After years spent on submarines with Russia’s Northern Fleet, Ivan Chernyshyov is having no problem adjusting to life on coronavirus lockdown—especially as, like many Russians, the retired sailor can escape to the countryside.
“It’s good here. We’ll grow carrots and strawberries and maybe even some potatoes,” the 78-year-old says, while his wife Lyudmila trims rose bushes in the garden of their country home outside Moscow.
With half the world on some form of lockdown because of the coronavirus pandemic, countless millions of city dwellers are stuck inside, with only the occasional trip out to relieve their isolation.
But Russians like the Chernyshyovs have another option: escaping to their dachas, small countryside homes that were parcelled out to city workers in Soviet times.
Generations of Muscovites have spent their weekends and summer breaks in dacha settlements, usually an hour or two outside the city, made up of rows of humble brick or wooden houses and vegetable patches.
And with the number of coronavirus cases on the rise—Russia had registered some 58,000 as of Wednesday—dachas have become a welcome refuge.
“It’s the great outdoors, we can walk in nature without wearing a mask,” says Arina Bannikova, a 26-year-old architect who is at her dacha in Sokolniki, a small settlement an hour’s drive northwest from Moscow, with her mother, sister, another family of four, a dog and two cats.
Barrelling past on his scooter, 11-year-old Maxime couldn’t be happier.
“Here I’ve got all the space I want,” he shouts.
Nearly half of Russia’s population is estimated to have a dacha, so when authorities began imposing lockdown measures on Moscow last month, thousands streamed out of the city.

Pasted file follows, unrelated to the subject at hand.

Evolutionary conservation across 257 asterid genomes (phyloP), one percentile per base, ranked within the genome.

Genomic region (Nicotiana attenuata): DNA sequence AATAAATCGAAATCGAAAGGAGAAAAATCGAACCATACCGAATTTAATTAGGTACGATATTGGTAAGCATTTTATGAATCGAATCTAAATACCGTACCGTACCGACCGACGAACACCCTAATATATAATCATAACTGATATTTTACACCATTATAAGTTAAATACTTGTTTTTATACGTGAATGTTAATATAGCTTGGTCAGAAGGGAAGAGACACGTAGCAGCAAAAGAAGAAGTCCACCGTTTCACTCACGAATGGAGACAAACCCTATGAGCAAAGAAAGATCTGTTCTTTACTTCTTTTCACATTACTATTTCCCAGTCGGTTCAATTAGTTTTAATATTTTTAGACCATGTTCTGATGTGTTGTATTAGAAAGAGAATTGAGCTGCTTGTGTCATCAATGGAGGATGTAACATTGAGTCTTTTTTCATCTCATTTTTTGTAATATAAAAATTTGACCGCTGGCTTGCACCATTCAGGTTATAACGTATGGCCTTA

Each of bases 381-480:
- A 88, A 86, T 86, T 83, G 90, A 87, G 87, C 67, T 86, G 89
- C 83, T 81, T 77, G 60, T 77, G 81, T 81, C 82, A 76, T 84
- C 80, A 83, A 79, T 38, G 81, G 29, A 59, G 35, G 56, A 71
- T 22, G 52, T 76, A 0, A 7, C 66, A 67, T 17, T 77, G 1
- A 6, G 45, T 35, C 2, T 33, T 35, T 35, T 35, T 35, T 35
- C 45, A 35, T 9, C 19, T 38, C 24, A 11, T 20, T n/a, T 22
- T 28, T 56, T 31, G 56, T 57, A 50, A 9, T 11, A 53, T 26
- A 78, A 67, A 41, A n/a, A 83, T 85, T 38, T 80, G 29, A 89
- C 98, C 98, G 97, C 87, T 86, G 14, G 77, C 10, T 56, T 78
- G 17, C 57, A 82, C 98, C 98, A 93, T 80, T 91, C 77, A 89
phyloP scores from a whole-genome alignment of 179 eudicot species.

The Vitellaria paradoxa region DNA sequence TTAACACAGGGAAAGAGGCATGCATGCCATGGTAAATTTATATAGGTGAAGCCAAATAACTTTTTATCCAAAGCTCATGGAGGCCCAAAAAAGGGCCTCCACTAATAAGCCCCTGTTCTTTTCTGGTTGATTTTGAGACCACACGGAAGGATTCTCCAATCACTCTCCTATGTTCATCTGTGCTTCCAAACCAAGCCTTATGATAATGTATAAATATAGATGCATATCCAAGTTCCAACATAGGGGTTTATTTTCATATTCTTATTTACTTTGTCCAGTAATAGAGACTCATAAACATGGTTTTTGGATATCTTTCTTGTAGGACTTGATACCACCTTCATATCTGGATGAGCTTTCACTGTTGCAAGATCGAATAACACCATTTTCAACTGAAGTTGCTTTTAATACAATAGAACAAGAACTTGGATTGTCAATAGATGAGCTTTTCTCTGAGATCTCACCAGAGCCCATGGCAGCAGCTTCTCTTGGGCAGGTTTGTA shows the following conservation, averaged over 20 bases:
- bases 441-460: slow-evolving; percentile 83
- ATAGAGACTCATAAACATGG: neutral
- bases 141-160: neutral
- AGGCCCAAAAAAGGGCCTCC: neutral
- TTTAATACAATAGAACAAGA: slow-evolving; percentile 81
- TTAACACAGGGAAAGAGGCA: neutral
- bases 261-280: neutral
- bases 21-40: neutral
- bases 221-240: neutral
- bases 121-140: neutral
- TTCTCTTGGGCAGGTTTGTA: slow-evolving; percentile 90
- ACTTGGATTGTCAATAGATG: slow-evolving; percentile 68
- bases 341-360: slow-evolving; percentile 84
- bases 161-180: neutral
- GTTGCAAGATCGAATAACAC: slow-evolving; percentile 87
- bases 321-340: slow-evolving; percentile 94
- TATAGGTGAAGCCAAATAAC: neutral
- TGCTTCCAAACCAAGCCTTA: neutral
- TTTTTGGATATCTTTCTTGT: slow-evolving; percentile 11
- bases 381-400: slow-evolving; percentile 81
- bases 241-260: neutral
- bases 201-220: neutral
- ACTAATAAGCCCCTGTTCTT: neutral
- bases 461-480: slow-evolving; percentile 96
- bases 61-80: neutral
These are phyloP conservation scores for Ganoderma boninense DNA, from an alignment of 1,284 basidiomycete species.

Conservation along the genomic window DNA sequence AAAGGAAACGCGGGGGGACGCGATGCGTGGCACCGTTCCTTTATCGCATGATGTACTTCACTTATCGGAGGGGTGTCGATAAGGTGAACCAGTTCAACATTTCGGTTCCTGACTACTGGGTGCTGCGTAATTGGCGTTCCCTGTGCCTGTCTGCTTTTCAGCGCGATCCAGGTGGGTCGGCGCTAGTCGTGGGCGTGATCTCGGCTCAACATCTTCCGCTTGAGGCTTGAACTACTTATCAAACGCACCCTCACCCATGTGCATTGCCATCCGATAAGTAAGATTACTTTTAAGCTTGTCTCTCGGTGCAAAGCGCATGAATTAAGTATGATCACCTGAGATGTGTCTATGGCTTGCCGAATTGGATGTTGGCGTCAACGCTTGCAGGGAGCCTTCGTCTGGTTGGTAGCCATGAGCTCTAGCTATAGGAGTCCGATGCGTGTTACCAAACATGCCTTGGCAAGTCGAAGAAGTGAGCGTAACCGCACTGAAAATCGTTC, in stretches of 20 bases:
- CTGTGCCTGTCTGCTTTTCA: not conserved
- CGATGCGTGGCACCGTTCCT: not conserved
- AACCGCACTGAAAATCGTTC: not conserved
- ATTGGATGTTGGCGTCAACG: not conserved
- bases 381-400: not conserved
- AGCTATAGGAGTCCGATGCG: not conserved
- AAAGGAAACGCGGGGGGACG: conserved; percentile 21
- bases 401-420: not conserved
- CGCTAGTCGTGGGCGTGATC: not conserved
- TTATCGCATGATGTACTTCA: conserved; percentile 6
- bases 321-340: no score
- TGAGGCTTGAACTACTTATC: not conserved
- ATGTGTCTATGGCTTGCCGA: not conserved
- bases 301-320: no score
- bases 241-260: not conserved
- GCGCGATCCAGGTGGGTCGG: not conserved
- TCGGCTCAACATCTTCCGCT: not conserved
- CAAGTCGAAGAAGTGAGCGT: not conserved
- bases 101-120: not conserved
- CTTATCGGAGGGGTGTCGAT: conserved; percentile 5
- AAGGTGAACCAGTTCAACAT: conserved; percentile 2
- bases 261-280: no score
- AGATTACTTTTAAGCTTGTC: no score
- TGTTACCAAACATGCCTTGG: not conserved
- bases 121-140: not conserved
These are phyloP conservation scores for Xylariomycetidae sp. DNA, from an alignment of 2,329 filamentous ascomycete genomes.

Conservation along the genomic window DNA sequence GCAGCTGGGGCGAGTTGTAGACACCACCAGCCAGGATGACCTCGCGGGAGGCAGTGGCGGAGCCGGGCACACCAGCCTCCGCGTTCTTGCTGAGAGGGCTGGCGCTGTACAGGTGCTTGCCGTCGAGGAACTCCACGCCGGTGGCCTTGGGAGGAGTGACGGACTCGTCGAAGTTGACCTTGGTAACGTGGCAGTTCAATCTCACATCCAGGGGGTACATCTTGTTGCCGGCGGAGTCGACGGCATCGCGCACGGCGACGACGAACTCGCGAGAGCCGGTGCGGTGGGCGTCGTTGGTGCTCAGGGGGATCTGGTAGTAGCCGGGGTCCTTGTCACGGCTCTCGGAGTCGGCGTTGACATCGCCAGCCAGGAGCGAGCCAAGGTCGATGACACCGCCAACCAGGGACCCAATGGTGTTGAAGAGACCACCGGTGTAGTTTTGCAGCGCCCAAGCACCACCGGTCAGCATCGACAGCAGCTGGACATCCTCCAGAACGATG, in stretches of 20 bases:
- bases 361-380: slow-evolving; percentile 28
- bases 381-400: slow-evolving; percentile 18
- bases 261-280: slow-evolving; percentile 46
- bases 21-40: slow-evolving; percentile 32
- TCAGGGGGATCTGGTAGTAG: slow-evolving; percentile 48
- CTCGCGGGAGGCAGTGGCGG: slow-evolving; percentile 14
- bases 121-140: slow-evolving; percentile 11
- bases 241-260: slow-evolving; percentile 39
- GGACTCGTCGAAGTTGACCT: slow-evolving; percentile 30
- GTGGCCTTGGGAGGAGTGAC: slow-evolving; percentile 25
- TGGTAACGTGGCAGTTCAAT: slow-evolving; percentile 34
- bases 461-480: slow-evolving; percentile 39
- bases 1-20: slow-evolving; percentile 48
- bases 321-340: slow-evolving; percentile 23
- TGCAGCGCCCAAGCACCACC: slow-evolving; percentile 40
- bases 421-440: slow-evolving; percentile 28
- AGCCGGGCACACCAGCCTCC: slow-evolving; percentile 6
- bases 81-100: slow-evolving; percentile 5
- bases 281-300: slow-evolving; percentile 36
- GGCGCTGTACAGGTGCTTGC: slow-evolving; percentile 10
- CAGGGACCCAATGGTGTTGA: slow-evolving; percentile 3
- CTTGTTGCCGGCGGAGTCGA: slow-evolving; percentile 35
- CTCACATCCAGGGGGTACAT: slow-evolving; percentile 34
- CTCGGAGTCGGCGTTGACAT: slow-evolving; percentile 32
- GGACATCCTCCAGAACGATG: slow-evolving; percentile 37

Online searches for dacha rentals also soared, with nearly five times as many requests as usual in the first two weeks of April, according to figures from real estate portal Cian.ru.
A comeback for countryside?
“It’s interesting because these last 10 years were marked by a serious crisis for the dacha,” says Mikhail Alekseevsky, a Russian anthropologist who has made a study of the country homes.
“A lot of people are suddenly remembering that they have a dacha and starting urgent repairs—with the priority the installation of a good internet connection.”
Dachas had been hugely popular in Soviet times and after the 1991 collapse of the USSR, when many used their vegetable patches to make up for food shortages.
But as Russia’s economy grew in the 2000s and early 2010s, many abandoned their countryside getaways to spend weekends at new restaurants and cinemas in the city, or to travel abroad. Notorious weekend traffic jams to dacha country didn’t help.
The proportion of Russians with a dacha has been falling, with pollster VTSIOM saying it dropped from 46 percent in 2014 to 42 percent last year.
“In the USSR, the dacha was a way to escape Soviet reality. But in a globalised world there are sometimes more interesting things to do than work in a vegetable patch,” Alekseevsky says.
With the coronavirus, the other entertainment options are no longer available. And dacha residents say being in the countryside makes it easier to follow isolation rules.
“I can’t say we are completely sheltered (from the virus). But I feel 90 percent safe here,” says Nataliya Sapiga, a 53-year-old school teacher, at her dacha in Sokolniki.
“There are fewer people here, so we can follow all the recommended safety rules.”
Alekseevsky says Russians have a deep affinity for their dachas, and that having a patch of land and a vegetable garden “has a very strong significance” in the country.
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